iPhone 15 Pro just tipped for big performance edge over Android phones

iPhone 15 Pro and iPhone 15 Pro Max/iPhone 15 Ultra renders from 4RMD
(Image credit: 4RMD)

When it comes to the battle to make the best-performing smartphone for this year and beyond, Apple may have secured a big advantage for its iPhone 15 Pro models.

The Pro versions of this year's iPhone 15 update are expected to use Apple's A17 Bionic chipset. That silicon will reportedly be built using a 3-nanometer process — an improvement over the 4nm design used for the A16 Bionic chipset, not to mention the 5nm A15 currently found in the standard iPhone 14 models.

TSMC, which makes the chips that Apple designs, says it's begun mass production on 3nm chips, widely believed to be headed for the iPhone 15 Pro (and potentially the iPhone 15 Ultra if that rumored model is a reality). And based on a Digitimes report (opens in new tab), that could be the only 3nm silicon we see in 2023.

Specifically, Digitimes says that rival chip makers Qualcomm and MediaTek are unlikely to produce 3nm chips this year, due to a number of factors involving cost and market size. MediaTek, which doesn't have that big a slice of the flagship phone market, is all but certain to take a pass on 3nm silicon this year, according to Digitimes, while Qualcomm is reportedly taking a "wait-and-see attitude."

Why nanometers matter

If that's true, it could have a big impact on smartphone performance that lasts beyond 2023. Under this scenario, the iPhone 15 Pro would debut with the 3nm A17 Bionic chipset in the fall, assuming Apple sticks to its regular iPhone 15 release schedule. But the Galaxy S24 series coming in early 2024 would still be using a 4nm chip, likely produced by Qualcomm.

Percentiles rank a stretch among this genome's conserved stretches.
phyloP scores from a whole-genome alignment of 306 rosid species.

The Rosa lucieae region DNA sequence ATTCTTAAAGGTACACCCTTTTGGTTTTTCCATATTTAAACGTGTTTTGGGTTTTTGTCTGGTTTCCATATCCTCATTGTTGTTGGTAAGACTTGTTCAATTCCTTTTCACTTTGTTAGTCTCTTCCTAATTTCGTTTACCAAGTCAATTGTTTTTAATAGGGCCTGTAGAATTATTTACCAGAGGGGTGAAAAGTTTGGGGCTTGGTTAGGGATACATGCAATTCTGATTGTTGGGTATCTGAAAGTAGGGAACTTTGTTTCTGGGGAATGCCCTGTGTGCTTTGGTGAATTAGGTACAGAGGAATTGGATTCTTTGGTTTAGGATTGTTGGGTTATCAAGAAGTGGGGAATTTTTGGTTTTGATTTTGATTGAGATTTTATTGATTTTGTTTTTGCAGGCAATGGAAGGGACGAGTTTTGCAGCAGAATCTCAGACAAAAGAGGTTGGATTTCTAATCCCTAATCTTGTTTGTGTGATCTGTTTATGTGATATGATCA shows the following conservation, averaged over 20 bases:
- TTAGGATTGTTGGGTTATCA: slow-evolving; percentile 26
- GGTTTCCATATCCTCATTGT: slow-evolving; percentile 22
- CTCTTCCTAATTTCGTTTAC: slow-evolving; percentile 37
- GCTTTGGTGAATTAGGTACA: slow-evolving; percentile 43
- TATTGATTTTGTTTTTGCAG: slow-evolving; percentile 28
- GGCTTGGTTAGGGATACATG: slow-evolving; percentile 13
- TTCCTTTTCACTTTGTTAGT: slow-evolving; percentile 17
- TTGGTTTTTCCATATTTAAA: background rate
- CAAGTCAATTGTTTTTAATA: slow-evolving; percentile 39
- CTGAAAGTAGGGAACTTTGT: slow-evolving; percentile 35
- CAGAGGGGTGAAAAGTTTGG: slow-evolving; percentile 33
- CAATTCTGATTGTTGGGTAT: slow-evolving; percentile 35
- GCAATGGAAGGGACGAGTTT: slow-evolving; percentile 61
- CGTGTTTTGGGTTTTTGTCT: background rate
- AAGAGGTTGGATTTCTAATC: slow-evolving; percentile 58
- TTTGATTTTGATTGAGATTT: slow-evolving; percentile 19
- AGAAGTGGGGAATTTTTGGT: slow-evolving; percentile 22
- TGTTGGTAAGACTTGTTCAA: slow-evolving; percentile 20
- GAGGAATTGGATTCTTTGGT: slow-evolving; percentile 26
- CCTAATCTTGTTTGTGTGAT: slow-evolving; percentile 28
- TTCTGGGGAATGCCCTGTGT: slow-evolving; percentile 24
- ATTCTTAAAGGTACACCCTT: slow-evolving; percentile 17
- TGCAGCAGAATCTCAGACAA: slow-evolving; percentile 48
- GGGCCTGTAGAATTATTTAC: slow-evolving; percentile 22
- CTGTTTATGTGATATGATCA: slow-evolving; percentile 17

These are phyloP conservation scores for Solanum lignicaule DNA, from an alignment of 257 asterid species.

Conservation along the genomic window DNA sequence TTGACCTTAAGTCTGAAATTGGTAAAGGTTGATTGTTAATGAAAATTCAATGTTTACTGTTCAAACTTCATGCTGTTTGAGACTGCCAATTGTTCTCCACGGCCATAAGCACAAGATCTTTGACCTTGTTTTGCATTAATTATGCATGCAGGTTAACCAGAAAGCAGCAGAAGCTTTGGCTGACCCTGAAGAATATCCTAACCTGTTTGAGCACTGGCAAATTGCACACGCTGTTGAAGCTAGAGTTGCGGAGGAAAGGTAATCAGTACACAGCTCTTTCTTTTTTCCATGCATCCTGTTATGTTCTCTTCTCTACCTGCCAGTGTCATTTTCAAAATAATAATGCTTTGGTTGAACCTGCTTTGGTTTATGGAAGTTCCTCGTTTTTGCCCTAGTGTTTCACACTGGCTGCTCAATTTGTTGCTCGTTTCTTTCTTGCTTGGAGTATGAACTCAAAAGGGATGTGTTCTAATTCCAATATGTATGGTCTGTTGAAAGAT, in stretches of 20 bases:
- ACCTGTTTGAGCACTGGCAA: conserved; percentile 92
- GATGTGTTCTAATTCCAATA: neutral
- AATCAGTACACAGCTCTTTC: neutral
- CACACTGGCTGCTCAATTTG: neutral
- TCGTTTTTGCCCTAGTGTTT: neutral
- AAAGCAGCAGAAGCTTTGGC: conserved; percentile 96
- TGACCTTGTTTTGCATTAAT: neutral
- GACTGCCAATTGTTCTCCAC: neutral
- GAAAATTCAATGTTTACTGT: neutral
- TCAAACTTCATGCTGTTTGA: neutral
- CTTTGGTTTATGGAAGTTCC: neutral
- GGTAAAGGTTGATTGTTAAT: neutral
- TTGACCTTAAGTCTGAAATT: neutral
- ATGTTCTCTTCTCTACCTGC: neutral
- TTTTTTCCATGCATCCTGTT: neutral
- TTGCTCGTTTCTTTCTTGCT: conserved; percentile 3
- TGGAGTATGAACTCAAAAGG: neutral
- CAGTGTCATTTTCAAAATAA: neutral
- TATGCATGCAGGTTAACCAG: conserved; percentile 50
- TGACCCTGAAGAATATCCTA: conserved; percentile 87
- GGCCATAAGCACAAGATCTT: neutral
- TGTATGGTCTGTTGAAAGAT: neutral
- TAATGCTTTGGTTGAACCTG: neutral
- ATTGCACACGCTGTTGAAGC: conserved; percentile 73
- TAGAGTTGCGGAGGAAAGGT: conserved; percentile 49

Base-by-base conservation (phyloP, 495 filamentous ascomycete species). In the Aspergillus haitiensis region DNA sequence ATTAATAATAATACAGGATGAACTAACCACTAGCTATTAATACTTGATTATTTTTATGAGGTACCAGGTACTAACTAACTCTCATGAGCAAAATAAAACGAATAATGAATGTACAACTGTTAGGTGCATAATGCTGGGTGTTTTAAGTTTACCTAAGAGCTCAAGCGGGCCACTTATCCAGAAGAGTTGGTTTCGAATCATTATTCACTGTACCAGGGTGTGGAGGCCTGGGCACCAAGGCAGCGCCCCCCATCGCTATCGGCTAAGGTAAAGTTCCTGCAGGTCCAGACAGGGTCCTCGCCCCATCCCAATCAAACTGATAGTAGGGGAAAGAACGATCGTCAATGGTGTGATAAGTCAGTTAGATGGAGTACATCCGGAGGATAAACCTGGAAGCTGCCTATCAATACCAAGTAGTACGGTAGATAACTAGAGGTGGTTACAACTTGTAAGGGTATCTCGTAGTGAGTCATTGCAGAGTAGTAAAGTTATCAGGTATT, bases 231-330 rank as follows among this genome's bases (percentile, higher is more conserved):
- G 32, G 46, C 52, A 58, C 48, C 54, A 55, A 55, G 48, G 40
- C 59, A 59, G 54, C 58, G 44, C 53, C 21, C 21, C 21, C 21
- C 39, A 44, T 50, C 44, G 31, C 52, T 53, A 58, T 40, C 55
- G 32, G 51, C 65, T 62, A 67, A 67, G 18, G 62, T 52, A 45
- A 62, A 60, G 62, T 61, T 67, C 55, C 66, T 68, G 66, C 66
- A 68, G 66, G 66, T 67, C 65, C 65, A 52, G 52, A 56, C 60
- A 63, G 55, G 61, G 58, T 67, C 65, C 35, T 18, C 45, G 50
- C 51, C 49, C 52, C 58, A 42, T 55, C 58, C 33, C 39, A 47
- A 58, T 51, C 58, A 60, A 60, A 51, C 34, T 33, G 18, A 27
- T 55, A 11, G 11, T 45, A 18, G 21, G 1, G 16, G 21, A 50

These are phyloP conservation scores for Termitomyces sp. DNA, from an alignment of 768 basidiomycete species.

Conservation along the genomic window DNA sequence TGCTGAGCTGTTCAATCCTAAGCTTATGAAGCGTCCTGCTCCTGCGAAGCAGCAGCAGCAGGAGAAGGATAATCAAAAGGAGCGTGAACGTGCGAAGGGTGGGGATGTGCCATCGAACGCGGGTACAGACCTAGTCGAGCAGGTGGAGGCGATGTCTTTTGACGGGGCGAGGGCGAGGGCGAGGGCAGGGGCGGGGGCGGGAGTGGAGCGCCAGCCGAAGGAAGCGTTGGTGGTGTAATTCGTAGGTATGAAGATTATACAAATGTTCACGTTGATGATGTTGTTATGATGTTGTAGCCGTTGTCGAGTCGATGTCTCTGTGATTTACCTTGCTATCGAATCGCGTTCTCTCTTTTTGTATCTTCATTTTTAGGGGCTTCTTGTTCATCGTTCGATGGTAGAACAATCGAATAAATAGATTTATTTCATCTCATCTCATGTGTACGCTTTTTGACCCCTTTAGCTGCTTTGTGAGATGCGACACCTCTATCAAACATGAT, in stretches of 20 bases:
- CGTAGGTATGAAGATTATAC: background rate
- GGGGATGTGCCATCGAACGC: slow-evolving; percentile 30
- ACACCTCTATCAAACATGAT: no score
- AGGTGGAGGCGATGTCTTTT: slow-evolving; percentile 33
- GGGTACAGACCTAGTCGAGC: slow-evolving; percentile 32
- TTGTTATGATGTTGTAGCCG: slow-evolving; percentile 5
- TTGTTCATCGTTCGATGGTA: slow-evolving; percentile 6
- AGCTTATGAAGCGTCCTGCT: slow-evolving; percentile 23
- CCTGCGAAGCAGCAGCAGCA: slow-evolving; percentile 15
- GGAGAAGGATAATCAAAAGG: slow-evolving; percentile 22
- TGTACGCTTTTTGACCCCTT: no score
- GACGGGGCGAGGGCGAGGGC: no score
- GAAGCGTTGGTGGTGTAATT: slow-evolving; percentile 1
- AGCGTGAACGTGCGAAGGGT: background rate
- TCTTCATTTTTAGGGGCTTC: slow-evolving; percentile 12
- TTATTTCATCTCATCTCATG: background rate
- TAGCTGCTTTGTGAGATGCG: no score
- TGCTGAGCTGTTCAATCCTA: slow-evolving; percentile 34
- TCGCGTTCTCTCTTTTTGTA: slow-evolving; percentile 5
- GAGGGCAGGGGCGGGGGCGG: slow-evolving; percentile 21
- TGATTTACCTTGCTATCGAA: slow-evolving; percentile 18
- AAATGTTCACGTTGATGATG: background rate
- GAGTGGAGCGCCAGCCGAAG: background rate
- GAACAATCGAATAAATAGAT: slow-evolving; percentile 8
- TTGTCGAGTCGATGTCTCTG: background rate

That would help Apple extend its performance lead over Android phones. Typically, the smaller the chipset, the higher density of transistors you can fit onto a dye. That not only translates to performance improvements, it also means a chip can be more energy efficient as well. 

Put another way, a 3nm A Series chip inside one of Apple's phones figures to outperform 4nm silicon inside an Android phone, while consuming less power as part of the bargain.

That would be a less than ideal development for Android phone makers at any time, but especially now that the 4nm Snapdragon 8 Gen 2 is starting to appear in flagship phones like the OnePlus 11 and, presumably, the Samsung Galaxy S23

We had the chance to test Snapdragon 8 Gen 2-powered reference device supplied by Qualcomm and found that it substantially closed the gap between top Android devices and the iPhone 14 lineup. Specifically, the Snapdragon 8 Gen 2 benchmarks showed that device posting better numbers than the A15 Bionic-powered iPhone 14 in many tests and even topping the iPhone 14 Pro Max and its A16 Bionic chipset in graphics benchmarks. 

iPhone 15 Pro outlook

With Samsung rumored to be using overclocked Snapdragon chipsets for its Galaxy S23 release, Android phones seemed poised to give the iPhone a run for its money in terms of performance. But the lack of a 3nm chip to go up against the A17 Bionic could stall that progress.

And that could cause some phone makers to intervene. The Digitimes report notes that Samsung, in particular, might pressure Qualcomm to make 3nm chips that the Galaxy S24 can use in 2024 rather than let Apple enjoy more than a year of having the only 3nm silicon for its phones. It's a development worth keeping an eye on as the year goes on to see just what kind of power advantage the iPhone 15 family may be able to offer — and how long Apple can extend that advantage for.

Philip Michaels

Philip Michaels is a Managing Editor at Tom's Guide. He's been covering personal technology since 1999 and was in the building when Steve Jobs showed off the iPhone for the first time. He's been evaluating smartphones since that first iPhone debuted in 2007, and he's been following phone carriers and smartphone plans since 2015. He has strong opinions about Apple, the Oakland Athletics, old movies and proper butchery techniques. Follow him at @PhilipMichaels.